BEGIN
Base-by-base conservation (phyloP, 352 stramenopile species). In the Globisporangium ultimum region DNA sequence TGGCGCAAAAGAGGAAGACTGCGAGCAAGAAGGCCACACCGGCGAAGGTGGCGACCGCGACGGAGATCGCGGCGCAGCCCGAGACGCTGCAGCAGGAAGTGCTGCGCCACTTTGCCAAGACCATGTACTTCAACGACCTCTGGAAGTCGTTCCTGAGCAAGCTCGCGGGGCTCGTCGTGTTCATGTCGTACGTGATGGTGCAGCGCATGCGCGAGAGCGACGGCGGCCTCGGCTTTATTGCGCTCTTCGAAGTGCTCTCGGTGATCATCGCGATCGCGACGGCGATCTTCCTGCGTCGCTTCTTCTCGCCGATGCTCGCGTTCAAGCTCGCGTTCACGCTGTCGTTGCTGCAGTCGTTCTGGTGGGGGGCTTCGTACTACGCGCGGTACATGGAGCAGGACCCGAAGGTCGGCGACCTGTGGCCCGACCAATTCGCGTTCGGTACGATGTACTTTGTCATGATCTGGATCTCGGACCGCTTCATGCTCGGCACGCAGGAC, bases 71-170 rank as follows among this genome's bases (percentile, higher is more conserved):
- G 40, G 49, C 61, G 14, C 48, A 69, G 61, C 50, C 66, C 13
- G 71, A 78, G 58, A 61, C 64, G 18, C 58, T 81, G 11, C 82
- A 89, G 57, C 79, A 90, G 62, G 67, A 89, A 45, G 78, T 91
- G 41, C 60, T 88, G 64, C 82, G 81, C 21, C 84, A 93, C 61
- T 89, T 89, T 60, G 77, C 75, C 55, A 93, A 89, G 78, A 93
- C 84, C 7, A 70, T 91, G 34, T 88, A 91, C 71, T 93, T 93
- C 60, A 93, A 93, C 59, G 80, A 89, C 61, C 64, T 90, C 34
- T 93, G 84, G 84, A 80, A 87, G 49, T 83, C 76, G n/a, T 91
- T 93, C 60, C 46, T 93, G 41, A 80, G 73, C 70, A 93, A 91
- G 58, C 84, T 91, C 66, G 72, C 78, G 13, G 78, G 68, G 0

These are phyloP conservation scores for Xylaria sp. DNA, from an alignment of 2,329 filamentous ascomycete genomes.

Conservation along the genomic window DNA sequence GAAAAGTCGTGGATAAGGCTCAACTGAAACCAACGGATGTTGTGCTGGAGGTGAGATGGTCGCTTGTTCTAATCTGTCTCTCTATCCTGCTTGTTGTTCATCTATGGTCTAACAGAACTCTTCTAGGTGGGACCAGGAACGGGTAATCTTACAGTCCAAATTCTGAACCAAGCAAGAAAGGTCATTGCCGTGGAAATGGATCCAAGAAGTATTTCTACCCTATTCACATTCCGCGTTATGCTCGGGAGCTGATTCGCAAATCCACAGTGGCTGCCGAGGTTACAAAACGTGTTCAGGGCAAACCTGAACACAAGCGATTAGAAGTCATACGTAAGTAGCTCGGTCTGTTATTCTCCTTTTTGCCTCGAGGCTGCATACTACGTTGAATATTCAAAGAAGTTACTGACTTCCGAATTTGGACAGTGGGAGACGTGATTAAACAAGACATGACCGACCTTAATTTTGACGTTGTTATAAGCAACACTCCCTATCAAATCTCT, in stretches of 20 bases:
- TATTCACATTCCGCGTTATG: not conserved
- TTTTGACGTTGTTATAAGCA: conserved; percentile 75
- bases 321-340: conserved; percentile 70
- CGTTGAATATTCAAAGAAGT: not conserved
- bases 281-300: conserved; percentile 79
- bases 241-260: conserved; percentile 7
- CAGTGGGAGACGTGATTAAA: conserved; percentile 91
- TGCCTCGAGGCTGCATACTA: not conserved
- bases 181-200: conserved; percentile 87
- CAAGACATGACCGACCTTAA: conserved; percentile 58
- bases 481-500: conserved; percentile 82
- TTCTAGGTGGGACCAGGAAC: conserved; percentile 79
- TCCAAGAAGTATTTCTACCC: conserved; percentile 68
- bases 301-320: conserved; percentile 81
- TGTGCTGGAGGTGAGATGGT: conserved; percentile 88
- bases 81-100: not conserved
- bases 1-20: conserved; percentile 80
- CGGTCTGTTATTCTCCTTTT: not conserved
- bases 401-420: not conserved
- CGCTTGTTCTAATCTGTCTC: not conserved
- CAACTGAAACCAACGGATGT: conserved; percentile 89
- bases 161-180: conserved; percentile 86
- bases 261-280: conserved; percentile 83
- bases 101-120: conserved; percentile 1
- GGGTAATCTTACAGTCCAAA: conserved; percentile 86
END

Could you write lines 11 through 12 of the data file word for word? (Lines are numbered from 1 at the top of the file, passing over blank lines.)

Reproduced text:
- G 58, C 84, T 91, C 66, G 72, C 78, G 13, G 78, G 68, G 0

These are phyloP conservation scores for Xylaria sp. DNA, from an alignment of 2,329 filamentous ascomycete genomes.